26. Arnold, F.W., et al., Improving outcomes in elderly patients with community-acquired pneumonia by adhering to national guidelines: Community-Acquired Pneumonia Organization International cohort study results. Arch Intern Med, 2009. 169(16): p. 1515-24.
  27. Aliberti, S., et al., The role of neutropenia on outcomes of cancer patients with community-acquired pneumonia. Eur Respir J, 2009. 33(1): p. 142-7.
  28. Aliberti, S., et al., The pneumonia severity index and the CRB-65 in cancer patients with community-acquired pneumonia. Int J Tuberc Lung Dis, 2009. 13(12): p. 1550-6.
  29. Bordon, J., et al., The presence of pneumococcal bacteremia does not influence clinical outcomes in patients with community-acquired pneumonia: results from the Community-Acquired Pneumonia Organization (CAPO) International Cohort study. Chest, 2008. 133(3): p. 618-24.
  30. Ramirez, J.A., Fostering international multicenter collaborative research: the CAPO Project. Int J Tuberc Lung Dis, 2007. 11(10): p. 1062-5.
  31. Arnold, F.W., et al., A worldwide perspective of atypical pathogens in community-acquired pneumonia. Am J Respir Crit Care Med, 2007. 175(10): p. 1086-93.
  32. Peyrani, P., et al., Antibiotic therapy of hospitalized patients with community-acquired pneumonia: an international perspective from the CAPO Cohort Study. J Ky Med Assoc, 2006. 104(11): p. 513-7.
  33. Arnold, F., et al., The pneumonia severity index predicts time to clinical stability in patients with community-acquired pneumonia. Int J Tuberc Lung Dis, 2006. 10(7): p. 739-43.
  34. Ramirez, J.A., Worldwide perspective of the quality of care provided to hospitalized patients with community-acquired pneumonia: results from the CAPO international cohort study. Semin Respir Crit Care Med, 2005. 26(6): p. 543-52.
  35. Christensen, D., et al., HIV infection does not influence clinical outcomes in hospitalized patients with bacterial community-acquired pneumonia: results from the CAPO international cohort study. Clin Infect Dis, 2005. 41(4): p. 554-6.
  36. Harris, P.A., et al., Research electronic data capture (REDCap)—a metadata-driven methodology and workflow process for providing translational research informatics support. Journal of biomedical informatics, 2009. 42(2): p. 377-381.
  37. Team, R.C., R language definition. Vienna, Austria: R foundation for statistical computing, 2000.
  38. Team, R., RStudio: integrated development for R. RStudio, Inc., Boston, MA URL http://www.rstudio.com/, 2015.
  39. Becker, R.A., J.M. Chambers, and A.R. Wilks, The new S language. Pacific Grove, Ca.: Wadsworth & Brooks, 1988, 1988.
  40. Foundation, T.R. The Comprehensive R Archive Network. 2017 [cited 2017; Available from: https://cran.r-project.org/.
  41. GitHub, I. GitHub. 2017 [cited 2017; Available from: https://github.com/.
  42. Gentleman, R.C., et al., Bioconductor: open software development for computational biology and bioinformatics. Genome biology, 2004. 5(10): p. R80.
  43. Foundation, P.S. Welcome to Python.org. 2017 [cited 2017; Available from: https://www.python.org/.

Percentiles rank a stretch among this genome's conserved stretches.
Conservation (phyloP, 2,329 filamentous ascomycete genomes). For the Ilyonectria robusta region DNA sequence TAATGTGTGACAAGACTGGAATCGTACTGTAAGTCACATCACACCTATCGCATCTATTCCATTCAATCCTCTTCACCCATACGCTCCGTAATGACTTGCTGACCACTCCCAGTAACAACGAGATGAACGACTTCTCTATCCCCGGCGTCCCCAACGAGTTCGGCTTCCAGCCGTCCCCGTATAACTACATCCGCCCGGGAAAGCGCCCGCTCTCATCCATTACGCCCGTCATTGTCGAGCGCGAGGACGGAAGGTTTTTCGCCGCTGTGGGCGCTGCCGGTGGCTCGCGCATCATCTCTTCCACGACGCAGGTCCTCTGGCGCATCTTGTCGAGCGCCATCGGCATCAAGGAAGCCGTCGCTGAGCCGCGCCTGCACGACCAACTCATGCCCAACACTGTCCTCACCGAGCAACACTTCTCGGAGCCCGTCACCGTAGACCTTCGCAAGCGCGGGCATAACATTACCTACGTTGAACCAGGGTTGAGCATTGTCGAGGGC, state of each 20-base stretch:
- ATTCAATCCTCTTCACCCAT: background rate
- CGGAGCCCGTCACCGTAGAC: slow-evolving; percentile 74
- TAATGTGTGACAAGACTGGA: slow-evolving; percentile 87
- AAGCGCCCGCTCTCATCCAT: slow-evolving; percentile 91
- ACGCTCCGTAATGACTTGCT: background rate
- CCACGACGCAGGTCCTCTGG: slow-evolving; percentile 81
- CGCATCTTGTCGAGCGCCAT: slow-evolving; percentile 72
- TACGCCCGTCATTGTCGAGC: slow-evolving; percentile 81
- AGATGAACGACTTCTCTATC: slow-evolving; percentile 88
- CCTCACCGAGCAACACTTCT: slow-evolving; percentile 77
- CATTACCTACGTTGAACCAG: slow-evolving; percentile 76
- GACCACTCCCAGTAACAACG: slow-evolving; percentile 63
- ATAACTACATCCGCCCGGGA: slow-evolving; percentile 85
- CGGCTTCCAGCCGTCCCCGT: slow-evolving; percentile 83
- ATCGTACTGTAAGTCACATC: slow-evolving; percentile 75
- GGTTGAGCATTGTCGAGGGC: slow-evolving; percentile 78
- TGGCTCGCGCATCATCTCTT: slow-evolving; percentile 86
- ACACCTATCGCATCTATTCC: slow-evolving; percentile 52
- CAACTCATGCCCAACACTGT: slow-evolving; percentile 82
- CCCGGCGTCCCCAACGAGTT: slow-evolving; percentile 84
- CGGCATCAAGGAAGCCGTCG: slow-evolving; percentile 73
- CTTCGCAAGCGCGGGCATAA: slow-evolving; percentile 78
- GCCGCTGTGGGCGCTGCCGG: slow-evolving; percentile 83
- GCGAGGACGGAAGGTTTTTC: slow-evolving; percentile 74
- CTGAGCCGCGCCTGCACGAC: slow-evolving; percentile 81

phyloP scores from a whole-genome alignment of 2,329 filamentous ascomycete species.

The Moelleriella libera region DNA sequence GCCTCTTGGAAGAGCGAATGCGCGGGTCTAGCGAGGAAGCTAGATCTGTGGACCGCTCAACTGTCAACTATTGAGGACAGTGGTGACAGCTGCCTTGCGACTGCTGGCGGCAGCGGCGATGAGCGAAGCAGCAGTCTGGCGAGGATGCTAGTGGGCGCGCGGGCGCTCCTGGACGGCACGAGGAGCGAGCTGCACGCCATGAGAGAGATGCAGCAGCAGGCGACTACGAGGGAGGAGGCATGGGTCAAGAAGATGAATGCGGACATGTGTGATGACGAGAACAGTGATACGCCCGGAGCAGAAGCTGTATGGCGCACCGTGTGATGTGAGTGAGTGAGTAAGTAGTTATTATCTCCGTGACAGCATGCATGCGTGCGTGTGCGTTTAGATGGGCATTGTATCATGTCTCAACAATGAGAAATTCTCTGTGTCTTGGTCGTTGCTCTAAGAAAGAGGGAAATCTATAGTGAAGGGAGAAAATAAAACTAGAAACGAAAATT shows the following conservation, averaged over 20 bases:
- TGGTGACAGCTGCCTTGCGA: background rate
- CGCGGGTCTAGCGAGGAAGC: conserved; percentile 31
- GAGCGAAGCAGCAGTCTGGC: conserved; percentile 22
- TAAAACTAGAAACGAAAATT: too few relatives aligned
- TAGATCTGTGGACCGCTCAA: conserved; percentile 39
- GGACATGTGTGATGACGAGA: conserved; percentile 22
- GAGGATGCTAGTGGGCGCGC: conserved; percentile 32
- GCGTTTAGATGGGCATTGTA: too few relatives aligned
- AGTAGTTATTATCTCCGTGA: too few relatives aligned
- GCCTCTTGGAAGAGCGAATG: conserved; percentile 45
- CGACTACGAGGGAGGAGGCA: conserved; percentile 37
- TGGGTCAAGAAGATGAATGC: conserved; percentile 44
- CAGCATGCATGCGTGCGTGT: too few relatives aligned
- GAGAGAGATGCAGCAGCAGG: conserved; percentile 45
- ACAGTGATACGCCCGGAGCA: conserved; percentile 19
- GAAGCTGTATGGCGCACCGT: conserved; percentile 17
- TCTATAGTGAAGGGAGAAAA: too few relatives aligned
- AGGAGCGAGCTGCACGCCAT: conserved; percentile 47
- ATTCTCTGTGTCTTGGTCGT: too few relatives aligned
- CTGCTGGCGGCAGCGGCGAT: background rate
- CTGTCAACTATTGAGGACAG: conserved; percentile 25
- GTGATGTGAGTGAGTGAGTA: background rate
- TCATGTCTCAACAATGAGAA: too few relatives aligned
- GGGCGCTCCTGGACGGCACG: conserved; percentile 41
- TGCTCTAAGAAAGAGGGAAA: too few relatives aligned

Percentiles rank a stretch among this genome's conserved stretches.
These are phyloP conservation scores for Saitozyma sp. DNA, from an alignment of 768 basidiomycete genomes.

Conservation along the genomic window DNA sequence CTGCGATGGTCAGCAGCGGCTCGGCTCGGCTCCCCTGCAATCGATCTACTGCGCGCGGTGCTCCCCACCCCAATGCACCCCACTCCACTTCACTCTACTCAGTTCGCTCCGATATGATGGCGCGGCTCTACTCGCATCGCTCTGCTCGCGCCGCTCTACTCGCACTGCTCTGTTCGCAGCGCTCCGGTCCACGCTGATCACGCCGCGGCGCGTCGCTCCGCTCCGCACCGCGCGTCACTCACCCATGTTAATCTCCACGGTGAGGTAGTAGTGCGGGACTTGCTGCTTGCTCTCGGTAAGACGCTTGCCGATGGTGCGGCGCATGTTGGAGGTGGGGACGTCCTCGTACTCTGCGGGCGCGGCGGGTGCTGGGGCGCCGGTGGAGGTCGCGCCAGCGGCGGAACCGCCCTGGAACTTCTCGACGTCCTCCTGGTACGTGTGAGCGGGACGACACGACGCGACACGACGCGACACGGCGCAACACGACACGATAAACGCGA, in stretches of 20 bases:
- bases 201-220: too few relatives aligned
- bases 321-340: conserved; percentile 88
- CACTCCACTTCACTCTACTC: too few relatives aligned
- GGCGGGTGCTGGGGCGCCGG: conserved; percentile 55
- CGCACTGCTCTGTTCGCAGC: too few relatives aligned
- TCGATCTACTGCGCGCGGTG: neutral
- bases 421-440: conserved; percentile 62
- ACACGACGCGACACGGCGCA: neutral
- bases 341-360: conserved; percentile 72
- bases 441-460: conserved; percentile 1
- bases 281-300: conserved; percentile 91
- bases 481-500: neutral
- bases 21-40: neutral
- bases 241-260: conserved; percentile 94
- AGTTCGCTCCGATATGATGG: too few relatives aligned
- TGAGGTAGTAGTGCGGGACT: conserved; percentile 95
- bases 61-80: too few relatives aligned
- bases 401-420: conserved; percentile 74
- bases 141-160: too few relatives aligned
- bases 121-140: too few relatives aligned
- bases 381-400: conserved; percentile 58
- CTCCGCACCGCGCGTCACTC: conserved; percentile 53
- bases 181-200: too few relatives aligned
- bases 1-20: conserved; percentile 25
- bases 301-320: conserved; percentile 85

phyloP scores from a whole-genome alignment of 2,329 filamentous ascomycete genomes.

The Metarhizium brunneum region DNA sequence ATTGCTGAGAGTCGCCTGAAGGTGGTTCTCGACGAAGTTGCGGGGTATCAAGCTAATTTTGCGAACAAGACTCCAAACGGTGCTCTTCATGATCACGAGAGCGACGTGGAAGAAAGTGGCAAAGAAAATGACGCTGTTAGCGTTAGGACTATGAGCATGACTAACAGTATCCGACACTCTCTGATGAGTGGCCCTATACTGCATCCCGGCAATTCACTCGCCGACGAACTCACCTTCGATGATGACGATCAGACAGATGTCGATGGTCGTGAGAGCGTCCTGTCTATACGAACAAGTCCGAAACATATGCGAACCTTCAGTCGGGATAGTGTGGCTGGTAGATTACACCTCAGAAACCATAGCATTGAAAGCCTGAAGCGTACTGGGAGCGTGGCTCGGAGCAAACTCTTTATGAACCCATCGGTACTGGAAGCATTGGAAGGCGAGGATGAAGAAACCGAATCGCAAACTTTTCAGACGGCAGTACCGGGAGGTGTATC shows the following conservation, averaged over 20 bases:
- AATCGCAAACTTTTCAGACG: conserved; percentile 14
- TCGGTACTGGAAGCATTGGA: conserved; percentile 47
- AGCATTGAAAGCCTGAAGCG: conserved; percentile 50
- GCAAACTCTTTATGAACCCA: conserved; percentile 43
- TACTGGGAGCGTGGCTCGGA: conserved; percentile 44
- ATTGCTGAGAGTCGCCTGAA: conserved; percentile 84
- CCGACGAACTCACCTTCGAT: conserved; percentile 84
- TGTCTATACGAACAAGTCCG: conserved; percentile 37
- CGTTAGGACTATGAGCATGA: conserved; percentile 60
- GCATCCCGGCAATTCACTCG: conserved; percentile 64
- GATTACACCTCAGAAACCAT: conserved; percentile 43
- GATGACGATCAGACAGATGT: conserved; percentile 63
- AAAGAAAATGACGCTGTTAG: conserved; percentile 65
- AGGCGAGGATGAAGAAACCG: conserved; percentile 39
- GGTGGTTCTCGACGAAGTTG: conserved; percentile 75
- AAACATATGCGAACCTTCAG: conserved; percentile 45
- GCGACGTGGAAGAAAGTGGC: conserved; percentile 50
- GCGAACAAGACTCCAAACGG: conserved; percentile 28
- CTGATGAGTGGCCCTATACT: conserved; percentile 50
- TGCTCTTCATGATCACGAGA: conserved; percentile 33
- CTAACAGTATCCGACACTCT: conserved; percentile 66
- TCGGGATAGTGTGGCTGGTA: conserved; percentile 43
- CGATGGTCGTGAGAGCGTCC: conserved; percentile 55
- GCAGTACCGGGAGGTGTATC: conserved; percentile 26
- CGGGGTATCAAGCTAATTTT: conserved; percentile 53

44. Group, T.P. PHP: Hypertext Processor. 2017; Available from: https://secure.php.net/.
  45. Viegas, F.B., et al., Manyeyes: a site for visualization at internet scale. IEEE transactions on visualization and computer graphics, 2007. 13(6).
  46. Gonzalez, H., et al. Google fusion tables: data management, integration and collaboration in the cloud. in Proceedings of the 1st ACM symposium on Cloud computing. 2010. ACM.

DOI

10.18297/jri/vol1/iss3/11/

jri-cr001-Table_1.png (93 kB)
Table 1: Laboratory values obtained at admission to each facility.

jri-cr001-Fig_1.png (346 kB)
Fig. 1: Chest radiograph obtained during admission to outlying hospital with a left hilar opacity. Aortic graft also visible.

jri-cr001-Fig_2.png (130 kB)
Fig. 2: MRI of the brain on hospital day No. 4 showing too numerous to count post-contrast, ring-enhancing lesions with axial diffusion weighted imaging (Panel A), and T1 with contrast enhancement (Panel B) throughout the supratentorial and infratentorial brain.

jri-cr001-Fig_3.jpg (66 kB)
Fig. 3: Chronic ulcer on the medial aspect of the patient’s upper right arm.

jri-cr001-Box.pdf (306 kB)
Box

jri-cr001-Fig_4.png (46 kB)
Fig. 4: Chest CT obtained on day of admission to this hospital showing a cavitary lesion in left lung with infiltrate and an effusion, and a minimal right lung effusion.

jri-cr001-Fig_5.png (122 kB)
Fig. 5: View of retina with multiple lesions throughout the periphery and posterior pole of the right eye.

jri-cr001-Table_2.png (48 kB)
Table 2: Panel of pathogens tested in cerebrospinal fluid by PCR.

jri-cr001-Fig_6.jpg (187 kB)
Fig. 6: Growth of brain biopsy at 48 hours showing Gram-positive rods that are weakly acid fast positive with Kinyoun (acid-fast) stain. (Panel A) Normal tissue is usually blue, but the pink is the result of the presence of a partially acid fast organism. Growth from the culture plate showing branching Gram-positive rods with an over-decolorized Gram’s stain. (Panel B)

jri-cr001-Fig_7.jpg (209 kB)
Fig. 7: Gomori Methenamine Silver (GMS) stain of brain biopsy with numerous branching filamentous organisms. (circled in Panel A) The acid-fast stain is weakly positive for thin, beaded and slightly branching rods. (Panel B) Fragments of brain white matter that show necrotic debris and inflammatory cell infiltration; predominantly macrophages, with scattered reactive glial cells with some reactive astrocytes as well. (40x) (circled in Panel C)

jri-cr001-Table_1-thumbnail.png (60 kB)
jri-cr001-Fig_1-thumbnail.png (63 kB)
jri-cr001-Fig_2-thumbnail.png (86 kB)
jri-cr001-Fig_3-thumbnail.jpg (141 kB)
jri-cr001-Box-thumbnail.png (23 kB)
jri-cr001-Table_2-thumbnail.png (22 kB)
jri-cr001-Fig_6-thumbnail.jpg (69 kB)
jri-cr001-Fig_7-thumbnail.jpg (64 kB)
 

To view the content in your browser, please download Adobe Reader or, alternately,
you may Download the file to your hard drive.

NOTE: The latest versions of Adobe Reader do not support viewing PDF files within Firefox on Mac OS and if you are using a modern (Intel) Mac, there is no official plugin for viewing PDF files within the browser window.